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Bank Robbery in O.C. Ends in Fatal Shootout


ORANGE — A man suspected of robbing the same Eldorado Bank branch three times allegedly tried again Wednesday, fatally shooting a security guard who wounded the robber in an exchange of gunfire, police said.

Michael McClellan, 54, a retired Long Beach police officer, was shot twice, once in the forehead, and died at the scene.

The gunman, whom police have not identified, underwent surgery Wednesday at Western Medical Center-Santa Ana for a critical wound to the chest.

Investigators said the three previous robberies at the bank, the last on Feb. 13, were committed by the same gunman, whose picture was posted there. He was so well known that at least one customer in the bank Wednesday recognized him, witnesses and police said.

About 10:15 a.m., a disheveled man in a purple baseball cap, sunglasses and an olive coat approached a teller, waving a revolver and demanding "all the fifties and hundreds," said Cory Gilleland, who was interviewing for a job as a bank teller.

Gilleland, 22, of Orange, said that he and the bank manager had been talking about security at the bank and the three previous holdups when the robbery occurred. The bank manager said, "It's him! It's him!" as other employees who recognized the robber hit the silent alarm, Gilleland said.

The robber "told everybody to 'Get down. Get down, or I'll kill you,' " Gilleland said.

"I just felt helpless," Gilleland said.

The robber was holding a gun on employees and customers when the plainclothes security guard walked down a flight of stairs and surprised him from behind with his gun drawn, Gilleland said.

Six to eight shots were fired, and McClellan was shot in the stomach and the head, police said.

McClellan had planned to quit his job on Friday and go mine for gold in Nevada, a business partner said.

"Certainly the security guard is a hero," Orange Police Lt. Ed Tunstall said. "He could very well have prevented somebody else in the bank from getting hurt."

The robber walked "backward out of the bank, mumbling, 'Damn you. Damn you. It didn't have to happen like this,' " Gilleland said. "Then he stumbled out the same way he came in."

He staggered past a wanted poster from previous robberies and collapsed in the parking lot, a gun still in his hand, witnesses said.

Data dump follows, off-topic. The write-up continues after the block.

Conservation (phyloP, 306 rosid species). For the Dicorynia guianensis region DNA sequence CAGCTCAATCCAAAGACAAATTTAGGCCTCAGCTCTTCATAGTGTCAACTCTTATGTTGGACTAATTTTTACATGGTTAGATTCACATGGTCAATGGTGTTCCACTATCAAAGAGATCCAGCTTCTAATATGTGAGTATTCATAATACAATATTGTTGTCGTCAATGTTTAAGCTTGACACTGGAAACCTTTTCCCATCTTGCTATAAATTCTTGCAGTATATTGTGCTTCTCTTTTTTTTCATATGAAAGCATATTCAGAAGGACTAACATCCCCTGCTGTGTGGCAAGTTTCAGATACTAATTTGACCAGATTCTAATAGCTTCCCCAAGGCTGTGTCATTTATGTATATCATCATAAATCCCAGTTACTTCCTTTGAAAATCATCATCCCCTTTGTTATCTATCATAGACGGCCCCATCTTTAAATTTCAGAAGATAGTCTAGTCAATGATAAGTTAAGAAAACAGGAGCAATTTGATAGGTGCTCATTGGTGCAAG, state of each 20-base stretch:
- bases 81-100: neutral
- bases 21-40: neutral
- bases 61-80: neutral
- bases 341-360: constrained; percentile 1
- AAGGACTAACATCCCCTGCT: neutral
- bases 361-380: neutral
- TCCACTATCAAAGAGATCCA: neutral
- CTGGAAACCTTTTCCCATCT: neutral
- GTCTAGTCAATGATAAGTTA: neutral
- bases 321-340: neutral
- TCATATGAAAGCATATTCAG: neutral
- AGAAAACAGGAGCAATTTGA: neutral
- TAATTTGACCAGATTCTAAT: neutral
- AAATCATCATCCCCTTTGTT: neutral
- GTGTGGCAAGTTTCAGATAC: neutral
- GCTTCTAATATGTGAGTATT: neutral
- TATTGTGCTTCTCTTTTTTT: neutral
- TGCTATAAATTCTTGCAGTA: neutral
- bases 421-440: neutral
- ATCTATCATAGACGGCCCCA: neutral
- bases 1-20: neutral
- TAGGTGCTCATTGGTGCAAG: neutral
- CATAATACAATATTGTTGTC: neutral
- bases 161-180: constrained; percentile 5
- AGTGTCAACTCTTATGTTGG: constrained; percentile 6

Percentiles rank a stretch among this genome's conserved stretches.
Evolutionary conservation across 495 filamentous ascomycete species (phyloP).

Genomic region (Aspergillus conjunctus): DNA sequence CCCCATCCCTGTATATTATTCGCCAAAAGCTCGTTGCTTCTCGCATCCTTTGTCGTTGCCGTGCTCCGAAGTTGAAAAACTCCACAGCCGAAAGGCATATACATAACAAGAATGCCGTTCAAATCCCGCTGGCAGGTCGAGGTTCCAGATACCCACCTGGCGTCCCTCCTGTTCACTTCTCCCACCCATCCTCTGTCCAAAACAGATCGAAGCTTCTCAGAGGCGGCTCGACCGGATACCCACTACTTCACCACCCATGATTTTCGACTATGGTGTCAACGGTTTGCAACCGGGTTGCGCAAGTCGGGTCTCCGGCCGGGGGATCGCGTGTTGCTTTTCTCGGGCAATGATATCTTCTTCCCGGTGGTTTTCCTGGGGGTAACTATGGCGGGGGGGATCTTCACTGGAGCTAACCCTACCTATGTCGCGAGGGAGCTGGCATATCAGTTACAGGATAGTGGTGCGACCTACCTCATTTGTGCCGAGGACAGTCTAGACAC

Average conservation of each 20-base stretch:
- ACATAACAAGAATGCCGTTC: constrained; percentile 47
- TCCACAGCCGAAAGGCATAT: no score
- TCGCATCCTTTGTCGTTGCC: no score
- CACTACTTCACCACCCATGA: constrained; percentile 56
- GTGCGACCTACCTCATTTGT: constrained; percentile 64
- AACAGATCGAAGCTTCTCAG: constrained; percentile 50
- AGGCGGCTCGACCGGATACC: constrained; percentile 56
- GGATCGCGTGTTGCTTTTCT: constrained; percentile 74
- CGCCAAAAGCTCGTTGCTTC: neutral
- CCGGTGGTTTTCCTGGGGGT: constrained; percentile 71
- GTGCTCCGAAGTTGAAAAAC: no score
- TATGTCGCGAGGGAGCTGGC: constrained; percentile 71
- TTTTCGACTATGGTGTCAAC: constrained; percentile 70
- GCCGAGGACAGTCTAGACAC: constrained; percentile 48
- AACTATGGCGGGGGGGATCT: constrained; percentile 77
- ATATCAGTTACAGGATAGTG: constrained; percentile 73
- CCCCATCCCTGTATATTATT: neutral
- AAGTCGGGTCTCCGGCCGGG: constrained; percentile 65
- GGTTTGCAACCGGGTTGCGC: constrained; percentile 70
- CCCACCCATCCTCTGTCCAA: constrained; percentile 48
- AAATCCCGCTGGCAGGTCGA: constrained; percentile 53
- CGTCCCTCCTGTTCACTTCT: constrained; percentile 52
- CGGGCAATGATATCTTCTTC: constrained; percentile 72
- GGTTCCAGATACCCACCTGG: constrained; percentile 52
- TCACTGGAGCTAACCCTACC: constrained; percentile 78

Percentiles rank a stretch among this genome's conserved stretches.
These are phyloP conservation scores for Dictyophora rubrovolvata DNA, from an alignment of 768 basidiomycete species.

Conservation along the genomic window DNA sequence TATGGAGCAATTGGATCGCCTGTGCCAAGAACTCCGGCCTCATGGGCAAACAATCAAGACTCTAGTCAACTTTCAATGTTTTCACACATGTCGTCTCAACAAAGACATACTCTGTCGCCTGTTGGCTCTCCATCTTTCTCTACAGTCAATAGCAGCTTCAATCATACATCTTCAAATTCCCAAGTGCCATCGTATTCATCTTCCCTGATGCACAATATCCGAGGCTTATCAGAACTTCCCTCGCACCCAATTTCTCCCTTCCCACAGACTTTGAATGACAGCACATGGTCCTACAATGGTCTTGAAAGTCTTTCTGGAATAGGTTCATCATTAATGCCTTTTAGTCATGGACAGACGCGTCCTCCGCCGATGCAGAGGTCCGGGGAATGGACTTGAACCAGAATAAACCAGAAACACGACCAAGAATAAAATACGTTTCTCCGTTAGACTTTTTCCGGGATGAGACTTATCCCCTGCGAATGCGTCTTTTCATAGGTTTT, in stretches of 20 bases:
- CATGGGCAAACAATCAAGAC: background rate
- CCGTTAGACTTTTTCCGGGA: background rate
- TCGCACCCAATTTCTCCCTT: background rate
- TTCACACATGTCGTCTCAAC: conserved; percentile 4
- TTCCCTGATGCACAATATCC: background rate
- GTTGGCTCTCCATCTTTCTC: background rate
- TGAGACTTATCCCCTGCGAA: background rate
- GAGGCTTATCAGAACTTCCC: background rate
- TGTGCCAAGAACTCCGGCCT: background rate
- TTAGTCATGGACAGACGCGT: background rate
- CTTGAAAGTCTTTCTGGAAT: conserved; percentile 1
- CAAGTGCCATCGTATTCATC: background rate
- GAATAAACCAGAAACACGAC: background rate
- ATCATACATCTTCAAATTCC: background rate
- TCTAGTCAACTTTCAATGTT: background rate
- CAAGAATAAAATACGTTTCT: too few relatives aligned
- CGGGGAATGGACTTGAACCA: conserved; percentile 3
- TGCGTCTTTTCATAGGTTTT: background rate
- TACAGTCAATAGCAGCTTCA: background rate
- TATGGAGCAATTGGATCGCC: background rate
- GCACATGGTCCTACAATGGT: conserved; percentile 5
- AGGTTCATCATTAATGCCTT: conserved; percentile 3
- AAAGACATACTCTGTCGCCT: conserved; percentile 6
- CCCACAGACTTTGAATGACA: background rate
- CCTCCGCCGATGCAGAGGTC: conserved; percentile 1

"He was grabbing his side and fiddling with his pockets, almost as if he was trying to reload or something," Gilleland said.

Dayle Haase and Louise Fliss were sitting at their desks at the Travel Affaire travel agency across the parking lot from the bank when they heard what sounded like gunfire.

"I was teasing Louise," Haase said. "I was asking her, 'What does an AK-47 sound like?' "

Then she saw what appeared to be a drunk trying to find his balance.

"He looked like he'd been drinking, weaving back and forth," Haase said. "That's what made me watch him. He came out into the parking lot and fell. Then he stood back up and fell down again behind a white car."

Haase called out to Fliss, who stood up from her computer terminal and peered out the window as the gunman stood up.

"He looked exactly like his picture," Fliss said. "It was definitely that guy. He still had his gun. He was holding it, not like he was going to shoot somebody, but like he was disoriented. He looked straight at us."

Fliss stepped to the door and locked it as Haase called 911.

"My heart started pounding," Haase said. "I had palpitations as I tried to call 911 and make them understand what I was saying."

Fliss added: "He was looking at us. I got eye contact. I thought he was going to try to come in here."

They talked about running out the back of the shop.

"Then he fell down," Haase said.

Drew Lovett, the security guard's partner in a gold and diamond mining business, heard about the shooting from a friend and went to the bank shortly afterward. As he stood outside the bank trying to fathom what had happened, Lovett recalled a recent conversation he had had with his friend of seven years, who was hired by the bank soon after the last robbery.

Lovett had asked McClellan about the previous robberies and said the former police officer was "rather lighthearted about it."

"He said it was not likely going to happen that the same robber would return," Lovett said.

McClellan's father, a retired police sergeant, described his son as an excellent marksman.

"We both had been in police work. This was our jobs," said Lynn McClellan, 78. "I never dreamed that someone could beat him in shooting. He was a superior shot. He got the award for being the best shot in his academy class."

FBI spokesman Gary Morley said the gunman also is wanted in connection with two other Orange County robberies, but he declined to discuss the details of those cases. Morley said the persistence of the robber was unusual.

"They do hit the same location twice and maybe three times," Morley said. "But I can't recall any cases in which a bank was hit four times."

Also contributing to this report were Times staff writers H.G. Reza and Lisa Richardson.

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